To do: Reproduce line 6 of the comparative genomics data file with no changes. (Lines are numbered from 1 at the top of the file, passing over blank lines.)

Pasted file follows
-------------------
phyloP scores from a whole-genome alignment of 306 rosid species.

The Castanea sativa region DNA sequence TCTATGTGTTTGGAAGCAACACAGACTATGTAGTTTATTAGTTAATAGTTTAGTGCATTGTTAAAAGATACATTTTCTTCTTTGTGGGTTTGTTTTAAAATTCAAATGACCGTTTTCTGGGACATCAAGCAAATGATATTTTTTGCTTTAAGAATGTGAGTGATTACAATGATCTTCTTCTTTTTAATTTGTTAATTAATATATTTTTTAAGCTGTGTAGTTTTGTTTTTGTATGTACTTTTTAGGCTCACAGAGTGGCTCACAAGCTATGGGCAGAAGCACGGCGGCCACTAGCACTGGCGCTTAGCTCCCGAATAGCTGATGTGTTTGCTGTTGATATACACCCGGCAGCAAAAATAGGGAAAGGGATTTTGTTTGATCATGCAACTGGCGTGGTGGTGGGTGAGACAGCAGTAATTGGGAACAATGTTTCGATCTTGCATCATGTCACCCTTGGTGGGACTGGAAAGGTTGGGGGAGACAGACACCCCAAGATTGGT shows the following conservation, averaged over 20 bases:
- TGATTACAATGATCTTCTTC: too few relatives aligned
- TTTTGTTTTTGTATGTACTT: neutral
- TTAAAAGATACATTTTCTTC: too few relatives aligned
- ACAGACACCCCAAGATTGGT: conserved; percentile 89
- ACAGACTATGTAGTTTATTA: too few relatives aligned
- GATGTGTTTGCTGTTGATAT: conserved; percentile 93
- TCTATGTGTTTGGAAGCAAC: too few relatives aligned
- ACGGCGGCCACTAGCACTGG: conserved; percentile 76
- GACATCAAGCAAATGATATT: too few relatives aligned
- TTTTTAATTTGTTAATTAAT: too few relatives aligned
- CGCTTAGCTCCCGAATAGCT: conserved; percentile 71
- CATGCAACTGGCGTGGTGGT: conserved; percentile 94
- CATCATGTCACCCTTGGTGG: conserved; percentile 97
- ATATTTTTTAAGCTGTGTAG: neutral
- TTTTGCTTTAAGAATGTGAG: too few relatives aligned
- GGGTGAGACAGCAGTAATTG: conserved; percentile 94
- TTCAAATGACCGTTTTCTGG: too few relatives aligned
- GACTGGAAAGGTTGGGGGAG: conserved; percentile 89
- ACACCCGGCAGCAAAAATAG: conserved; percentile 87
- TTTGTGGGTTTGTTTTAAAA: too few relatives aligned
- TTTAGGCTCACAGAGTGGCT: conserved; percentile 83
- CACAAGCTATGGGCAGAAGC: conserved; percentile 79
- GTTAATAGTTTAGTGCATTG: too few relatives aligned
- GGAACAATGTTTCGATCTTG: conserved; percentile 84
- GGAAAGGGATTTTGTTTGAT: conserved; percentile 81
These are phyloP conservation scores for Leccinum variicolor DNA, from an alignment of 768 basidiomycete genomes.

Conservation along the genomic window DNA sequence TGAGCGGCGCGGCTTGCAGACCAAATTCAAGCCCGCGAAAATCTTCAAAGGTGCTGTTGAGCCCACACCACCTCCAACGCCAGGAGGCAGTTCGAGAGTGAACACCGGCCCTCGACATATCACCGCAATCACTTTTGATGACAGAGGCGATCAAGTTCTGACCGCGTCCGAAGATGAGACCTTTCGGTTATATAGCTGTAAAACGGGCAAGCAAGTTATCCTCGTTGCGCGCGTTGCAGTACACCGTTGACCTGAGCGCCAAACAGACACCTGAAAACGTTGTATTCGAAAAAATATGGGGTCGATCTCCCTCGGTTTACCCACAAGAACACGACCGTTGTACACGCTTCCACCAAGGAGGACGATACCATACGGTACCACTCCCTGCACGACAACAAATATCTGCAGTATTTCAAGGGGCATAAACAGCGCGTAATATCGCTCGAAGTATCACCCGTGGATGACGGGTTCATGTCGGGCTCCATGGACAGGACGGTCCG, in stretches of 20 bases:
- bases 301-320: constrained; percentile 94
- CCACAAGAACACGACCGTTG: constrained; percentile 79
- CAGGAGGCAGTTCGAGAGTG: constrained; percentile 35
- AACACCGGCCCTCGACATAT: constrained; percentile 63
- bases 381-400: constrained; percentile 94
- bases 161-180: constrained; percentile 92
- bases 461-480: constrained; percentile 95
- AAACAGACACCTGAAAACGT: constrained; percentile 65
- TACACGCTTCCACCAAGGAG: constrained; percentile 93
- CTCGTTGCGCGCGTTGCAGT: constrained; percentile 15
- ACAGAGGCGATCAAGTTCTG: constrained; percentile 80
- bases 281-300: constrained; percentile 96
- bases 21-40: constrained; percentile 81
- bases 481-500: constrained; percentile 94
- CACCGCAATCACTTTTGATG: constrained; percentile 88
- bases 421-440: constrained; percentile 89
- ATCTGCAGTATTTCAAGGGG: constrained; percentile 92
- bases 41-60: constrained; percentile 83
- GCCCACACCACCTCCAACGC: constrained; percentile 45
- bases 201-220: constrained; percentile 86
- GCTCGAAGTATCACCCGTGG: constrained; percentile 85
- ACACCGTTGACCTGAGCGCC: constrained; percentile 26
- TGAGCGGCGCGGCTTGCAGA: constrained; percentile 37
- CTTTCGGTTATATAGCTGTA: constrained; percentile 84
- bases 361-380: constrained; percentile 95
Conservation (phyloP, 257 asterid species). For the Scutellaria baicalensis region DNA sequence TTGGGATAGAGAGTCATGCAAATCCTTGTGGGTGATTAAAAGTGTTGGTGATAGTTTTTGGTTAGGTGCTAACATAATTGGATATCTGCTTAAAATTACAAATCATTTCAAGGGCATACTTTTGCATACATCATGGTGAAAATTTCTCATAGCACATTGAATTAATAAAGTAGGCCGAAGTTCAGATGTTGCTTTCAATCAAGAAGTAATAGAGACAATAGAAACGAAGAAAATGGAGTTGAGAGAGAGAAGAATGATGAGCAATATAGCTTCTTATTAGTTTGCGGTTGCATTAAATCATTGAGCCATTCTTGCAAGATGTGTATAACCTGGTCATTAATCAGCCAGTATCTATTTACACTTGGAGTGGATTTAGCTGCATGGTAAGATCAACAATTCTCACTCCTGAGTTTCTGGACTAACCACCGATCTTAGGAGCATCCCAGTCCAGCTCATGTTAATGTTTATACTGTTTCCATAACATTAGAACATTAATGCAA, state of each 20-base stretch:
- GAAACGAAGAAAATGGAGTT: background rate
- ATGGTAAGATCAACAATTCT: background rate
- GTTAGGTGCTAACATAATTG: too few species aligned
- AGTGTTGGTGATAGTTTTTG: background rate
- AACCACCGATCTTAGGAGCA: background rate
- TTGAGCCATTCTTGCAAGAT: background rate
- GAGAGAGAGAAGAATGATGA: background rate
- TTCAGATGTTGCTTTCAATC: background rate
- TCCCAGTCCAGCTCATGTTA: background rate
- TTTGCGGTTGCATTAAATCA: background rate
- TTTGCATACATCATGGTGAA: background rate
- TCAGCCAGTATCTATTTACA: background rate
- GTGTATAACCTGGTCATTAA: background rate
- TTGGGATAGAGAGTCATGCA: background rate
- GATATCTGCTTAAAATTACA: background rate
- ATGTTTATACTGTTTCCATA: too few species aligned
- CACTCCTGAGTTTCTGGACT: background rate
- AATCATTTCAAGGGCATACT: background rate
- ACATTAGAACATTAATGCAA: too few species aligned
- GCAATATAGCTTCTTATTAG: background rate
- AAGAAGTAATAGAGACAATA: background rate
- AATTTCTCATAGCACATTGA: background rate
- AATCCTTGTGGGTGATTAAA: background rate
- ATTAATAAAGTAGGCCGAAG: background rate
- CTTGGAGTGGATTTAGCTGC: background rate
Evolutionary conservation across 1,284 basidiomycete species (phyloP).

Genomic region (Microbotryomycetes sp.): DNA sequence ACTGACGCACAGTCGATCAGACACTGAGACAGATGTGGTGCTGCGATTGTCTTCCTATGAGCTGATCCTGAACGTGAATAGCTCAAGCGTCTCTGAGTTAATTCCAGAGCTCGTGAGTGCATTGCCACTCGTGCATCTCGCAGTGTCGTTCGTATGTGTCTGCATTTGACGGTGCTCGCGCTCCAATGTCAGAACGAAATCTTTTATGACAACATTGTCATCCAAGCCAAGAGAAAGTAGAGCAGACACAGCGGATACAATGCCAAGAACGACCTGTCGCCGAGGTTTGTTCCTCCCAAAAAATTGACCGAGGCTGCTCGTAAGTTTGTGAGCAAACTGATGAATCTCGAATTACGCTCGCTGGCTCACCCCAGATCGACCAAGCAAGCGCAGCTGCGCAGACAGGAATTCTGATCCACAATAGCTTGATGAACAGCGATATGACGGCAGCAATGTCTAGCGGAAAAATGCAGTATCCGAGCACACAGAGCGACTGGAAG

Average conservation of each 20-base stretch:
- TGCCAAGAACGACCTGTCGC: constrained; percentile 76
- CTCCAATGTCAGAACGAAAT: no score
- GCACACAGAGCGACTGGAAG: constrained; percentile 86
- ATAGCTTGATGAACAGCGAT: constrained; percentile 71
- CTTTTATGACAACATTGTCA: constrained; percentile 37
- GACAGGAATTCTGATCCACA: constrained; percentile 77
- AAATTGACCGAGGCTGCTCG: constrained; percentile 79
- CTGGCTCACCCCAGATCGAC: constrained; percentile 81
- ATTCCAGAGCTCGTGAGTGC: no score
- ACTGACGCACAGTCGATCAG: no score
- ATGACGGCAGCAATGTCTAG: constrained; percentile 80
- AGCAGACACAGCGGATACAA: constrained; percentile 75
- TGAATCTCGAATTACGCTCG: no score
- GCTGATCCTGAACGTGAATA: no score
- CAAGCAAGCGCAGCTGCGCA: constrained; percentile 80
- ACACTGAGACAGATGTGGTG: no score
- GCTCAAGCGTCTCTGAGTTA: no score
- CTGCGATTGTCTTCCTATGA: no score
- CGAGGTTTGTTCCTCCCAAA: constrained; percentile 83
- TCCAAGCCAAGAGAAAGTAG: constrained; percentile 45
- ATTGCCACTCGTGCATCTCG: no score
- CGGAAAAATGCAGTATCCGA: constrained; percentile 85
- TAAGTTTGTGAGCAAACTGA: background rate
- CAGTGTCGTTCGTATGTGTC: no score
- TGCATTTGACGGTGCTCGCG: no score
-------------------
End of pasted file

- ACAGACACCCCAAGATTGGT: conserved; percentile 89